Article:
WASHINGTON -- A group of Republican senators led by David Vitter of Louisiana sent a letter to Senate Majority Leader Harry Reid (D-Nev.) Thursday that they will block any legislation that does not make cuts to government to reduce the national debt.
If they follow through on a pledge to filibuster, the GOP group could effectively derail Senate action until the chamber reaches a compromise with the House over budget cuts, which could take weeks or longer.
"We're telling Sen. Reid that we'll object to any legislation that fails to directly address meaningful spending cuts," Vitter said in a statement accompanying the letter on his website. "If Reid agrees to dedicate significant floor time to debate spending and debt well in advance of the federal government reaching our statutorily-mandated debt limit, then we'll withhold our objection."
Ten Republicans signed the pledge, including Rand Paul of Kentucky, Jim DeMint of South Carolina and Mike Lee of Utah -- the three GOP senators who opposed the House's bill to cut nearly $60 billion from the budget, on the grounds that the cuts didn't lower the deficit enough.
Vitter criticized the way Reid handled the debate over that bill, as well as a Democrat-proposed alternative that would have trimmed $6 billion from current spending levels, in his letter to the majority leader.
"This debate gave only a limited (three hours) opportunity to debate what many Americans believe is the issue of our time - cutting government spending and dramatically reducing our national debt," Vitter wrote. "Additionally, no member of the Senate was permitted to offer amendments under the structured process, which in our opinion prevents a full, open, and robust debate."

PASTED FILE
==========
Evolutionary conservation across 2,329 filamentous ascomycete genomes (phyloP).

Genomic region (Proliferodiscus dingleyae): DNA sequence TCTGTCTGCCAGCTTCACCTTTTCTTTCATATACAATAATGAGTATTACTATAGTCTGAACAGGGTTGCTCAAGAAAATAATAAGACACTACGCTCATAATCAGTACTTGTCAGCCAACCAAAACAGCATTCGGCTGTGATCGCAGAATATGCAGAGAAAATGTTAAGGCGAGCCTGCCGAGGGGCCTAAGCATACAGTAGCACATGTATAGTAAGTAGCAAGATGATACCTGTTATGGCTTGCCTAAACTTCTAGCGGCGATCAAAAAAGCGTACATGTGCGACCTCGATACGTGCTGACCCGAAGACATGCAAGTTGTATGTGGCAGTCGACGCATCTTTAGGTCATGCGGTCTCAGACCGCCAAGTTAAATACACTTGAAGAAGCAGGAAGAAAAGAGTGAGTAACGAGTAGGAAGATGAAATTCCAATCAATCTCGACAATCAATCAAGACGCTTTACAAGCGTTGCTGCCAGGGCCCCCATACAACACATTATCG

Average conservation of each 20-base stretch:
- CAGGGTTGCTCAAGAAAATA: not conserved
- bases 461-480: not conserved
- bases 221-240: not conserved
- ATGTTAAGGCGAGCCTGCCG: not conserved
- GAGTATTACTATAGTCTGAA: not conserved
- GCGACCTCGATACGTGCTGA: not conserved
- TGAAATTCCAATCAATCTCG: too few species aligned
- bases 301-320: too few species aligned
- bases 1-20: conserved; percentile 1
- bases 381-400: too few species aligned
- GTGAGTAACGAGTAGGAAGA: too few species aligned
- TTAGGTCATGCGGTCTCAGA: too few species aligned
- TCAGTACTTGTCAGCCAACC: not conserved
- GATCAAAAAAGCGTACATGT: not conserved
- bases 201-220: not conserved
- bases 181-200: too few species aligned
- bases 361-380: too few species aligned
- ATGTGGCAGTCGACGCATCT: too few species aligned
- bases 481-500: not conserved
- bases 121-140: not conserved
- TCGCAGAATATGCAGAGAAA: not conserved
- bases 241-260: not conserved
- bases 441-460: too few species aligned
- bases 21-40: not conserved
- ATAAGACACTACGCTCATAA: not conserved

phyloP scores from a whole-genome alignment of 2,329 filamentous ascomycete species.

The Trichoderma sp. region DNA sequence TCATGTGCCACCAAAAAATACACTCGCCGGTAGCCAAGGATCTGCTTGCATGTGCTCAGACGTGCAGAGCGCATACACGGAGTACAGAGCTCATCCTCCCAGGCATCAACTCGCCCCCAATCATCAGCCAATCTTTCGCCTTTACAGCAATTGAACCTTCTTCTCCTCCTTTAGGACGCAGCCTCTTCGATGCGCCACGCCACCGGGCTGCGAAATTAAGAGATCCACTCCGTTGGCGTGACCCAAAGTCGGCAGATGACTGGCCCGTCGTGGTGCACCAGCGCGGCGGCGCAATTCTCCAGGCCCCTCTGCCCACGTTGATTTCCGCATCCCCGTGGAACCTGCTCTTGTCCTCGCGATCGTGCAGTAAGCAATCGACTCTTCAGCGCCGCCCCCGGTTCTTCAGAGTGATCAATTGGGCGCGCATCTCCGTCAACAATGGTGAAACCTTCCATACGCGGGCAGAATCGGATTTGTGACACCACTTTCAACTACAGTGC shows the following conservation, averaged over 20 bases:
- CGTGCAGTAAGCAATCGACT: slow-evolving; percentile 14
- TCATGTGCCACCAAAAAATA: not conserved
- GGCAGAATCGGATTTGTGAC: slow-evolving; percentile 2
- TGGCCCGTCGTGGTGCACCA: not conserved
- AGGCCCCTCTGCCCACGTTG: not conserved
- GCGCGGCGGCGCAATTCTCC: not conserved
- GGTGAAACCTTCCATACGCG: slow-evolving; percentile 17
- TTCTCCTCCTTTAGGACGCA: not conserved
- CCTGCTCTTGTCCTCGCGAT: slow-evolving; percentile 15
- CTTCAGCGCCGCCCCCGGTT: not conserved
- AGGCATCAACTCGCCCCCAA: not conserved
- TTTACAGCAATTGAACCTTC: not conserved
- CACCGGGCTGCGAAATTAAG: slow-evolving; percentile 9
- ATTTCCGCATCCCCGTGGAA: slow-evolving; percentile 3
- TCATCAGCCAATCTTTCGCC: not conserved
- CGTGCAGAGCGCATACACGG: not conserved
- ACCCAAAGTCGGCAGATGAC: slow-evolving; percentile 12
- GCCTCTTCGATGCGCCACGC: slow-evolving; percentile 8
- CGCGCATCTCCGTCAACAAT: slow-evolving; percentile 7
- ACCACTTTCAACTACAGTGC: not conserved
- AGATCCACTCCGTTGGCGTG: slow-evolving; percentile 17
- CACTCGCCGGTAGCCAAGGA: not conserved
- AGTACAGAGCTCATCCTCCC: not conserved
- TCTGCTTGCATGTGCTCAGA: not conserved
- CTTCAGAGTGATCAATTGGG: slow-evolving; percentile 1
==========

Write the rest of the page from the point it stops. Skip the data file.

Negotiations on the budget, which would fund the federal government through Sept. 30, the end of the fiscal year, are still far from over. In the wake of the Senate's rejection of both bills, Reid and other Democratic leaders are aiming for cuts, but smaller cuts than Republicans have proposed.
The House GOP, meanwhile, could face opposition from within if it tries to settle for a lower number, because many conservative members have said they will vote against a final bill if it does not include large cuts or riders that would defund some of the right's betes noires, such as Planned Parenthood and President Barack Obama's 2010 health care law.
Congress must pass a budget bill by March 18 to avoid a government shutdown, but could pass another short-term stopgap funding bill as the two chambers work on a longer-term compromise. House Republicans have said they will only pass short-term funding extensions if they include $2 billion in cuts per week.
Even if Congress resolves government funding for the remainder of the year, there will be more budget talks down the line, particularly as the United States approaches its debt limit -- an arbitrarily-defined figure that the legislature raises periodically, and which it is expected to reach by summer -- or the government will default on its loans.
Vitter, along with fellow signatory Sen. Pat Toomey of Pennsylvania, has pushed for radical plans to deal with the deficit and debt ceiling. The two senators introduced a bill in January that would have prioritized paying back debts over funding federal agencies and programs. Dubbed the "Pay China First" plan by Democrats, the bill failed, 52-47, on Tuesday when it was offered as an amendment to an unrelated patent bill.
The House Budget Committee, chaired by Rep. Paul Ryan (R-Wis.), will introduce a budget for the 2012 fiscal year next month, promising another fight over Social Security and shrinking the government -- which could spell more trouble in the Senate if Republicans continue to block non-spending bills.
UPDATE, 6 p.m.: Reid responded to the letter on Thursday through a statement from his spokesman, Jon Summers.
"After ignoring jobs for months, Republicans are making it official by vowing to block every bill that creates American jobs," he said.